You’ve said in the past that you would be disappointed if Red turned out to be Elizabeth’s father because you thought that would be too easy. Now that you are in Season 2 and you see the clues that have been dropped, how do you feel about it?
SPADER: The same way. It is very, very hard to predict roadmap of a television series, especially a broadcast network television series that does not have a finite lifespan. Our show could last two years, or it could last seven years or more. That makes it hard to have a very specific roadmap. You can have an idea of the larger art, but the lifespan of the show dictates how circuitous the route has to be. And once you’ve started taking all of those back roads, the back roads become much more interesting than the destination. It’s funny, I wonder whether that will continue to be the most important question that people ask or wonder about or are curious about, as the show goes on, or whether the more immediate stories and relationships, and the nature of those relationships, will eventually become more compelling. Given our show, I don’t think anything is as simple as it may appear.
Red has great confidence in his abilities and is obviously justified, but have the events of the first season changed him, emotionally or psychologically?
SPADER: I’m not so sure whether they’ve changed him. What I have seen, more than that, is that Reddington’s life, up until the point where he turned himself into the FBI, and probably because of the myriad of reasons why he did that, was ready to take a shift, anyway. And what I think you are seeing, during the course of the first season and now going into the second, and hopefully continuing on from there, is that shift. But I don’t know if it really is a change in him that took place, through the course of the season, or whether it was a change that happened prior to that. What you end up seeing is someone whose behavior is what it is and they are who they are, but they are putting themselves in a different set of circumstances than they’ve been in, in the decades prior to that. He is addressing the past. I think has gone unaddressed in his life for decades, so that’s going to touch him in a different way than his life up until now has touched him. But I don’t know if he is a different person. I think he is the same person, but the circumstances that he is putting himself into are certainly new to him from what has preceded it.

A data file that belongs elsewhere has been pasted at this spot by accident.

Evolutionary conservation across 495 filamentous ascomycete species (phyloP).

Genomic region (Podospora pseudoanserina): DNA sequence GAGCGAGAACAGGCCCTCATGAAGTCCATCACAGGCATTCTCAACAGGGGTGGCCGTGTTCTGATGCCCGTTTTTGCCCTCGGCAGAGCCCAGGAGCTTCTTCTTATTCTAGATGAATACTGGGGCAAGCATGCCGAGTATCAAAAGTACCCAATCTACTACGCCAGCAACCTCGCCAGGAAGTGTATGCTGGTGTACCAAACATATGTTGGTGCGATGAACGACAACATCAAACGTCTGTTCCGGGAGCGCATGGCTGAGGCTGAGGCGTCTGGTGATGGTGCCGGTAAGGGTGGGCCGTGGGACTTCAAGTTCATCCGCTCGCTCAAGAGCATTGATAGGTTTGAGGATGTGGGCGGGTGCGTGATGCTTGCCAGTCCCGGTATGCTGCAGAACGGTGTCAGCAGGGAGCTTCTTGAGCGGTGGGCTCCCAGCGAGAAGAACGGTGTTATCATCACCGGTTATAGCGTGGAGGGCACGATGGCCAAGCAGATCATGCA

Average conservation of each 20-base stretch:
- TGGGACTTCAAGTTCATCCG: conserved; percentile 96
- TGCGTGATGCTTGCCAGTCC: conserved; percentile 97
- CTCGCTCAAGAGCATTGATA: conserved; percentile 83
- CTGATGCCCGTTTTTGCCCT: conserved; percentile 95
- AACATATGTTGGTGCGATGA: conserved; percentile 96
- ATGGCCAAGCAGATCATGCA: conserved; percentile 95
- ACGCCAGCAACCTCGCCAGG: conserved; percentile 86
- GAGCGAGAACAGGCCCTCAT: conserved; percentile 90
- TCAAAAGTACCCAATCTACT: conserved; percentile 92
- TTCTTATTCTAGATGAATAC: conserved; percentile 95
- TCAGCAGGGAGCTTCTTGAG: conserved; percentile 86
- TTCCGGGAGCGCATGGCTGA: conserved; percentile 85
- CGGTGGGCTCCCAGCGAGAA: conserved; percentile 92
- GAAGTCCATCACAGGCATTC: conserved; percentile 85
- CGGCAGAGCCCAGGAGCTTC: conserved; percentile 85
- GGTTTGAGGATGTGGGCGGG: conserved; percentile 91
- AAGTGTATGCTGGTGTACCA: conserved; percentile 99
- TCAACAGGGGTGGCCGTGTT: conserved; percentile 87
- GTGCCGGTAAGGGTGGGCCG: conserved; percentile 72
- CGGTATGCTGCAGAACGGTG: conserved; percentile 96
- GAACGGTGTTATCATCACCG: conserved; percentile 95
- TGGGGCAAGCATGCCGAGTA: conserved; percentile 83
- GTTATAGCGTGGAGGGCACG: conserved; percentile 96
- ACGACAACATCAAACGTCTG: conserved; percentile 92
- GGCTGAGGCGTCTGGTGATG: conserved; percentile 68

Will this team still be facing different kinds of criminals that Red has connections to or knows, on a weekly basis?
SPADER: Yes. Some of them are connected to a longer, bigger story, and some of them are connected to some things that are much more immediate.
You’ve played some really iconic roles, like Alan Shore on Boston Legal and Robert California on The Office. Is there any particular role that you would like to play, but haven’t gotten the chance to yet?
SPADER: I don’t have any specific role, but I’ve thought that there are many people that I would love to work with. There are many writers that I would love to work with, and writer/directors that I would love to work with. But my head is in the sand of a rather large desert, and the desert is The Blacklist. I really don’t come up for air. Once the show started, I just have not come up for air, at all, so I don’t really have time to reflect on other things much. But there are many people that I would love to work with, and some people that I have worked with before that would be lovely to work with again.
Do you feel that TV is better than film, right now?
SPADER: I don’t know about that. I’ve been able to continue working in film since I’ve been working in television, and I’ve had a wonderful time. I’ve done three pictures now, since I’ve been working in some of the shows that I’ve been working on, and they were some of the most satisfying filming experiences that I’ve had. The material has been fantastic. I worked on Steven Spielberg’s Lincoln film. And I worked on a film with Tommy Lee Jones, which was a very small thing I absolutely adored doing. And I just finished shooting The Avengers, and absolutely loved working on that. The film business certainly has changed a lot, and so has the television business, as well. The lines between the two fields have blurred. It is all based on material, and I think that there is very good material available out there in film and in television. I just think that part of the difference is that the television programming has expanded to such an incredible degree that there is just a lot of material available that’s very diverse. The opportunities are much broader on television than they’ve ever been and, because of that, they are no longer two separate businesses, where writers who wrote for film only wrote for film, and writers who wrote for television only wrote for television, and the same with directors and actors. That’s just no longer the case. Now everybody who works in film also works in television, and everyone who works in television also works in film. The lines have disappeared between the two businesses.
The Blacklist airs on Monday nights on NBC.